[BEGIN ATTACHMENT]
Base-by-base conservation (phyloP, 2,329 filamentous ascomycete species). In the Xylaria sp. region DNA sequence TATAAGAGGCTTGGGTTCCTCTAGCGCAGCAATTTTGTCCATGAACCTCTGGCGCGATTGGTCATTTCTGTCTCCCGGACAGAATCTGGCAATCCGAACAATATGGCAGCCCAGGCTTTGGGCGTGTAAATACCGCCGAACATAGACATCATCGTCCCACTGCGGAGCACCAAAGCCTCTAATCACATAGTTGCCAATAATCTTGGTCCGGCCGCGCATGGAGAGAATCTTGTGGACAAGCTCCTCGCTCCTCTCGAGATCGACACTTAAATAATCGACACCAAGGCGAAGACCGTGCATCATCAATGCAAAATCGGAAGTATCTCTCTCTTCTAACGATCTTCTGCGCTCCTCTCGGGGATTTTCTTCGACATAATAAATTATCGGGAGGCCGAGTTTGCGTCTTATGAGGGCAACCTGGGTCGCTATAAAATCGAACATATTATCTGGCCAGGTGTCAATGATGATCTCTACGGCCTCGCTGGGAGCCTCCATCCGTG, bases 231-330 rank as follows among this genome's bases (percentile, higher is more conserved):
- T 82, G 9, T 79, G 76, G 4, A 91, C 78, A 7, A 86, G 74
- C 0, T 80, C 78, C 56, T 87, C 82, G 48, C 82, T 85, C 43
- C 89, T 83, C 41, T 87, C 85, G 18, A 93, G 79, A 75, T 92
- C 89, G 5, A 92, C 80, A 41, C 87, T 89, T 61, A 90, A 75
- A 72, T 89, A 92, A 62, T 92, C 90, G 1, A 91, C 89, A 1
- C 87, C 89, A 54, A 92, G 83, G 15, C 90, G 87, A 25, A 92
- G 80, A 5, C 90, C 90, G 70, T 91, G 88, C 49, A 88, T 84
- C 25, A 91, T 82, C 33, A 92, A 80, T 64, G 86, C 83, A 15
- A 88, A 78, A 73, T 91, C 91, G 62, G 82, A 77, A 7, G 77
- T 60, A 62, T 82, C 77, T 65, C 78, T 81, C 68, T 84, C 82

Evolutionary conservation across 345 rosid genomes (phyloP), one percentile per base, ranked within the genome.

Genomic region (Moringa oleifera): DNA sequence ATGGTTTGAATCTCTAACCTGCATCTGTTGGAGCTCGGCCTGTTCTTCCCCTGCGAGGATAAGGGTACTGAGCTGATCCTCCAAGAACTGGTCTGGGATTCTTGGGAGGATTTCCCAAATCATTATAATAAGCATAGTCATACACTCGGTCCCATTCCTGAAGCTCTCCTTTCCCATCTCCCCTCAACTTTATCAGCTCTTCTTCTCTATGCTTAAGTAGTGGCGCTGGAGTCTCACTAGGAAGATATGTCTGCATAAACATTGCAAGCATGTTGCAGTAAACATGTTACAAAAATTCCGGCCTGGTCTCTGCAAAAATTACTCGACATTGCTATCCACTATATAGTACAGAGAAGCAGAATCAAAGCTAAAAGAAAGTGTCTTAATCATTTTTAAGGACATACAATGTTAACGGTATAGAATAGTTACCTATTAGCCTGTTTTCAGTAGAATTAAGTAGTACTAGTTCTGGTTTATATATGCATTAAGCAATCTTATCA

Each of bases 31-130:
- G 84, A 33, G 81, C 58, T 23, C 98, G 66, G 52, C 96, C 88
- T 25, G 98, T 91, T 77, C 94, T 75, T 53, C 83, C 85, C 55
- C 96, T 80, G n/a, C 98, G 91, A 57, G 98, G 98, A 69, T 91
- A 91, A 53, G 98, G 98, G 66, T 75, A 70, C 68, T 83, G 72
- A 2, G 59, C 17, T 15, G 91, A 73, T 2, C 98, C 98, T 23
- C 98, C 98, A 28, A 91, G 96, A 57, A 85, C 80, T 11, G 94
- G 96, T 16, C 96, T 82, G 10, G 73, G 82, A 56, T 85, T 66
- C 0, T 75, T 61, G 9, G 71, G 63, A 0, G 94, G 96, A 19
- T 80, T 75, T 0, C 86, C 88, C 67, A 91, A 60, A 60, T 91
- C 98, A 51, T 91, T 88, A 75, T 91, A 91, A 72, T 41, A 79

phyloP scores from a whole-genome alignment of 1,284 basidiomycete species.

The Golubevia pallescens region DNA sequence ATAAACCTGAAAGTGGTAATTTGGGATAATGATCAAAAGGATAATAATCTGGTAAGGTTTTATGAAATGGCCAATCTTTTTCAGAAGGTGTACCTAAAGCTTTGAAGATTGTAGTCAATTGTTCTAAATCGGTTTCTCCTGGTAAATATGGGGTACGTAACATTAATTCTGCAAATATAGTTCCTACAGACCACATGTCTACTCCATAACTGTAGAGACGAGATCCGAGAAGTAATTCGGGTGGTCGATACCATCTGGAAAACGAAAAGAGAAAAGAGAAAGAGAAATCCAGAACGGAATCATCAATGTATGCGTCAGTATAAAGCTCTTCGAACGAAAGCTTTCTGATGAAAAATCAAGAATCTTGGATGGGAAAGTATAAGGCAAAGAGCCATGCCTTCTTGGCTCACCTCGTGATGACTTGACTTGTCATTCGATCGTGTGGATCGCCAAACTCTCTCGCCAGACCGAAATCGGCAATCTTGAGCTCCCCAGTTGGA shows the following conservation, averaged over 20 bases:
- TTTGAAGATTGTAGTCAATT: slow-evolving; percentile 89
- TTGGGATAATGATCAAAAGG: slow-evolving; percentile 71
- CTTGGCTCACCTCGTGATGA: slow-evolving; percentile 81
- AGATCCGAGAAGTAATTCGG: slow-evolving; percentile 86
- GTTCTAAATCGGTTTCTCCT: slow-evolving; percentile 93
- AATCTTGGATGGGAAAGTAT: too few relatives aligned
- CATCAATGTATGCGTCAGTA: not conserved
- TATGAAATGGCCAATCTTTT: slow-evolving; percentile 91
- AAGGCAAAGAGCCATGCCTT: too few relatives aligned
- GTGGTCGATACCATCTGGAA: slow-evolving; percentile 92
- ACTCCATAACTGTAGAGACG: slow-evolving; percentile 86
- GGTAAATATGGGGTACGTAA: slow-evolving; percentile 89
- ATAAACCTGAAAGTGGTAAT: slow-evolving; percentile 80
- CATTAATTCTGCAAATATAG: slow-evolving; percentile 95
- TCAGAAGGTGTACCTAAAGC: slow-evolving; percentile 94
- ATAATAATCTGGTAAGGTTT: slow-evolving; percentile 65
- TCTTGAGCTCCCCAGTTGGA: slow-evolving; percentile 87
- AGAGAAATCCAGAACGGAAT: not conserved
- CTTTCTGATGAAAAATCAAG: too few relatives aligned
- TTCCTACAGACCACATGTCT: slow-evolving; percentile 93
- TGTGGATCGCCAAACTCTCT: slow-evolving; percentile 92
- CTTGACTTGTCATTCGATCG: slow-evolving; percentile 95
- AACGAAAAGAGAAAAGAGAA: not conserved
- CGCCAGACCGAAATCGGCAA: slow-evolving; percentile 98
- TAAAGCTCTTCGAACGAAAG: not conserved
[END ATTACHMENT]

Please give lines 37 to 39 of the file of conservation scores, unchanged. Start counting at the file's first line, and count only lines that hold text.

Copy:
- ACTCCATAACTGTAGAGACG: slow-evolving; percentile 86
- GGTAAATATGGGGTACGTAA: slow-evolving; percentile 89
- ATAAACCTGAAAGTGGTAAT: slow-evolving; percentile 80